Golden Years by David Bowie. Gorgeously upbeat, as the title would suggest. "Nothing's going to touch you in these golden years."

Elevation by U2. When I was growing up, I had no idea that U2 were a world-conquering Irish band. I thought they were just a big deal in Ireland. I don't really want to like U2, because of the contradiction between their professed Christianity and their vocal support for the abortion referendum in Ireland. In fact, I stopped listening to their songs for months after the abortion referendum. But I came back to them, because their hits are irresistible. I only know their hits, I've never actually listened to a U2 album.

Hold Me Thrill Me Kiss Me Kill Me by U2. My favourite U2 song, and it has some genuinely clever lyrics. "They want you to be Jesus, now go down on one knee, but they'll want their money back if you're alive at thirty-three." It's played over the end credits of one of the lesser Batman films, and it's very effective put to that use.

2 Become 1 by the Spice Girls. Yes, the Spice Girls! I really like this song. I like the violins. What can I say? I know what I like.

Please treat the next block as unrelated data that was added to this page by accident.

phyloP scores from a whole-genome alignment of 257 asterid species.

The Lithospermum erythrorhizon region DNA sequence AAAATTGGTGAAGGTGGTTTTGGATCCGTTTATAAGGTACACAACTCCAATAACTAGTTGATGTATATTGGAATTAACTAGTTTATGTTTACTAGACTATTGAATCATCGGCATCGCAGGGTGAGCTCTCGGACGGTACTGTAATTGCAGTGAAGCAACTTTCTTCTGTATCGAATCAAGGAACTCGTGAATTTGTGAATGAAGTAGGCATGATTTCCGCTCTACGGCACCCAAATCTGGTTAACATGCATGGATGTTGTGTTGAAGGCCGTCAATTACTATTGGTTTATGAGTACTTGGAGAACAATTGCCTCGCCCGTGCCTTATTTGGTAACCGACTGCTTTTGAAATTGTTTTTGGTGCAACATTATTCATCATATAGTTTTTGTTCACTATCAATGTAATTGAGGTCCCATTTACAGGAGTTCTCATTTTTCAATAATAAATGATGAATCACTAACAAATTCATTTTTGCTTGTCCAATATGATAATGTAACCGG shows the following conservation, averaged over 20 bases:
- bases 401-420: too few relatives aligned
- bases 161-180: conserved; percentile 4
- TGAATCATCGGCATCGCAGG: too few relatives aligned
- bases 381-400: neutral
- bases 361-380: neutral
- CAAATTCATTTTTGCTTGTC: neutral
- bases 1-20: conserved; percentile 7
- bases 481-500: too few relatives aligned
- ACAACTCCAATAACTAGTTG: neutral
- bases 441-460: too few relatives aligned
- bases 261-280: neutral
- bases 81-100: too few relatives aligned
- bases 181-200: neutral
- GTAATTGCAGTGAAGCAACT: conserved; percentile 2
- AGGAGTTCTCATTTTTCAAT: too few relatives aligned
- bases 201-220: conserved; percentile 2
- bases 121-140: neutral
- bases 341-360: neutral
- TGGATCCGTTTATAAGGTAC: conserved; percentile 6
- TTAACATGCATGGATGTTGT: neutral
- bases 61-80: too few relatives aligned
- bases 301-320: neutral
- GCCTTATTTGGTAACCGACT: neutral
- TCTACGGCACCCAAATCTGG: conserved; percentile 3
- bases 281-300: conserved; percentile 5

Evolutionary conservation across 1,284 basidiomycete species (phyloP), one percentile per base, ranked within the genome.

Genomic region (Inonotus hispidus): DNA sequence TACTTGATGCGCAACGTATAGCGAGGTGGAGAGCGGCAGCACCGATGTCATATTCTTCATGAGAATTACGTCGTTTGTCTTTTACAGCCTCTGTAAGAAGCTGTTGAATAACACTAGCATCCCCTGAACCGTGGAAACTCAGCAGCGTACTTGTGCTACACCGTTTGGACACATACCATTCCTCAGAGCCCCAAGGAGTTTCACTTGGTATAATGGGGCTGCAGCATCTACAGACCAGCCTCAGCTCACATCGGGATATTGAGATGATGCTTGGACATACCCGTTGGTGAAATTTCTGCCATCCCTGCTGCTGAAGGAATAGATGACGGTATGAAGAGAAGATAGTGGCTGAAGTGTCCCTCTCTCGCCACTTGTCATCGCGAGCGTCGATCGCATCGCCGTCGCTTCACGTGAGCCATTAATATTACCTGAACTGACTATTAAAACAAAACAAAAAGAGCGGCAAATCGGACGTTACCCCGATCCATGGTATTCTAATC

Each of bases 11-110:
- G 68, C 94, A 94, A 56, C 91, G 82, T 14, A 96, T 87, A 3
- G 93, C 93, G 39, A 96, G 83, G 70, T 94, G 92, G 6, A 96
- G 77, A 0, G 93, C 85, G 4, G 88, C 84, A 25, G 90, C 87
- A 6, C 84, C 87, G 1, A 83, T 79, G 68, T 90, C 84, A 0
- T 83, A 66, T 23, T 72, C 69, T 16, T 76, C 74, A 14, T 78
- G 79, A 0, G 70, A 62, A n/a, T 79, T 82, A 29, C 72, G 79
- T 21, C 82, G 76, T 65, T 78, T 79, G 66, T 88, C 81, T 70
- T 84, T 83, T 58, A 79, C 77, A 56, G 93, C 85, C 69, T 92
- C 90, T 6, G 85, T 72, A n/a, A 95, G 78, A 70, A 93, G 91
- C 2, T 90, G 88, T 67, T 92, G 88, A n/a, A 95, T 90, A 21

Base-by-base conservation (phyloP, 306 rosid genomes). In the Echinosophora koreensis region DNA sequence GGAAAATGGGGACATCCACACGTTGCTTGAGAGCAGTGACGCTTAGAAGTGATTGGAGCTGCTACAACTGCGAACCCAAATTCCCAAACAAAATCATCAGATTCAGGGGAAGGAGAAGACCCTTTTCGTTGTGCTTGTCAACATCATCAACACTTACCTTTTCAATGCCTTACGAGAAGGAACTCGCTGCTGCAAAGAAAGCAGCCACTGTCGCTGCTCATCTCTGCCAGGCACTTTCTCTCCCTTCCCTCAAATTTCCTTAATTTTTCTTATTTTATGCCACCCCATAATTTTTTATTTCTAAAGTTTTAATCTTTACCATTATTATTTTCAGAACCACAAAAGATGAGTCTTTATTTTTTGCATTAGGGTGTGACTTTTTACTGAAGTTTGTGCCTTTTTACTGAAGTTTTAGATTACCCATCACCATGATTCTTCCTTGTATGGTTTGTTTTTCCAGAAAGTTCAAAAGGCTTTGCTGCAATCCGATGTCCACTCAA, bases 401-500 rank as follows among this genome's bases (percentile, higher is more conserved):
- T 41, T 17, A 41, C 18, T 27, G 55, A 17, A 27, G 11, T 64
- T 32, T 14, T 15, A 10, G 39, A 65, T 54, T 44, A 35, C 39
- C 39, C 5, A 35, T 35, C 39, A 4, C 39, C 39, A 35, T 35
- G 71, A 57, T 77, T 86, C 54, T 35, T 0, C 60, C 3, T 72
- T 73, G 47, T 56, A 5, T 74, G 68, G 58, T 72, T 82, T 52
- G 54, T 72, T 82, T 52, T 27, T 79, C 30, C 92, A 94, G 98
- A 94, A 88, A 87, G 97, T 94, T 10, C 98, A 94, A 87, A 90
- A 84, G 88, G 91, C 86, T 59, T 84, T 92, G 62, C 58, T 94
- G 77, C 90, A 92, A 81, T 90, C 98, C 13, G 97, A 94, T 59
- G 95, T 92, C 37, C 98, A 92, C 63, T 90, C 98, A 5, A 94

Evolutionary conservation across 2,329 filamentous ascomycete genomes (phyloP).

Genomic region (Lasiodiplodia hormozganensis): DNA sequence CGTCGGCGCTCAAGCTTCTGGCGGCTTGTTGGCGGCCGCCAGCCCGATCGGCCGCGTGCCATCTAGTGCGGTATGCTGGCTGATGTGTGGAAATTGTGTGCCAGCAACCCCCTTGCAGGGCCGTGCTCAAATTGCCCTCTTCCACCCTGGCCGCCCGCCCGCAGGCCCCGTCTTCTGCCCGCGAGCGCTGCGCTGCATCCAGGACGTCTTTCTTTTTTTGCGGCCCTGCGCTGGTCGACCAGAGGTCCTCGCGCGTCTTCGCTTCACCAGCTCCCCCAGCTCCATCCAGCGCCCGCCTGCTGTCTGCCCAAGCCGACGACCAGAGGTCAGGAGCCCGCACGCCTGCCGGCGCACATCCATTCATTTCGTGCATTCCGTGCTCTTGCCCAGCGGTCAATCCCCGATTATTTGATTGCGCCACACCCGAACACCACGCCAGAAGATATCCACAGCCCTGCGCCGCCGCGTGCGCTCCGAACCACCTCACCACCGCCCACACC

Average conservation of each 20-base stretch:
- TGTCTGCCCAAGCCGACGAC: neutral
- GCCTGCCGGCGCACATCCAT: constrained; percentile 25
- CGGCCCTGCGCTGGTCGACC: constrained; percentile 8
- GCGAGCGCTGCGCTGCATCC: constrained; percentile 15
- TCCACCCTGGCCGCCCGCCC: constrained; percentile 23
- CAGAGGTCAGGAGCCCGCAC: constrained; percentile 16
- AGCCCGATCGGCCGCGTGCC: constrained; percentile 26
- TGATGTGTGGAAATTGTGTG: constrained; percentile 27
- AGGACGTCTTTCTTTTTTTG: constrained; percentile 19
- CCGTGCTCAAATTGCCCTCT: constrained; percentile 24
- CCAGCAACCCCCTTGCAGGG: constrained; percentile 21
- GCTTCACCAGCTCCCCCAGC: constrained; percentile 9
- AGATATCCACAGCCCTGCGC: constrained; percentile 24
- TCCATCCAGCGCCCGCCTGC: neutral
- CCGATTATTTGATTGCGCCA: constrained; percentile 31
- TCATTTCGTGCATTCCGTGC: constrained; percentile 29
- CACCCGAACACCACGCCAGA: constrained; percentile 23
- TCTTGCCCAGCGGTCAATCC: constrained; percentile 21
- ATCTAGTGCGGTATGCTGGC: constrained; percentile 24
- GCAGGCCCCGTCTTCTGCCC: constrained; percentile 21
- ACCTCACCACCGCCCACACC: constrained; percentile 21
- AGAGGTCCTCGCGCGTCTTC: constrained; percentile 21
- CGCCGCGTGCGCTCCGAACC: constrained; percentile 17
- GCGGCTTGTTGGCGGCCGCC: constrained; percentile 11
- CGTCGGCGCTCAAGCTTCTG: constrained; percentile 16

Rock DJ by Robbie Williams. OK, so this might be the "guilty pleasures" part of the list. But surely this is an impossible song to dislike, a sure-fire "floor filler". I love the lines: "Heuston do you hear me, Ground Control can you feel me, need permission to land." I wish I had written those lyrics.

The Last Morning by Dr Hook. Another "me and the city" song. I discovered this song last Christmas, and listened to it dozens of times over a period of days. The lyrics are deeply poetic, and I especially like the verse that begins: "This is the cold hard city here", when the second voice joins in and the song seems to build in intensity.

Fool If You Think It's Over by Chris Rea. This is a sweet song that Chris Rea wrote for his young sister, when she was hurting from a break-up. "Newborn eyes always cry with the pain at the first look of the morning sun. Fool if you think it's over, it's just begun."

Mull of Kintyre by Paul McCartney. One of those wildly successful songs that everybody seems to hate. A former colleague of mine told me that it made his ears bleed. Well, I like it. Another song about homecoming.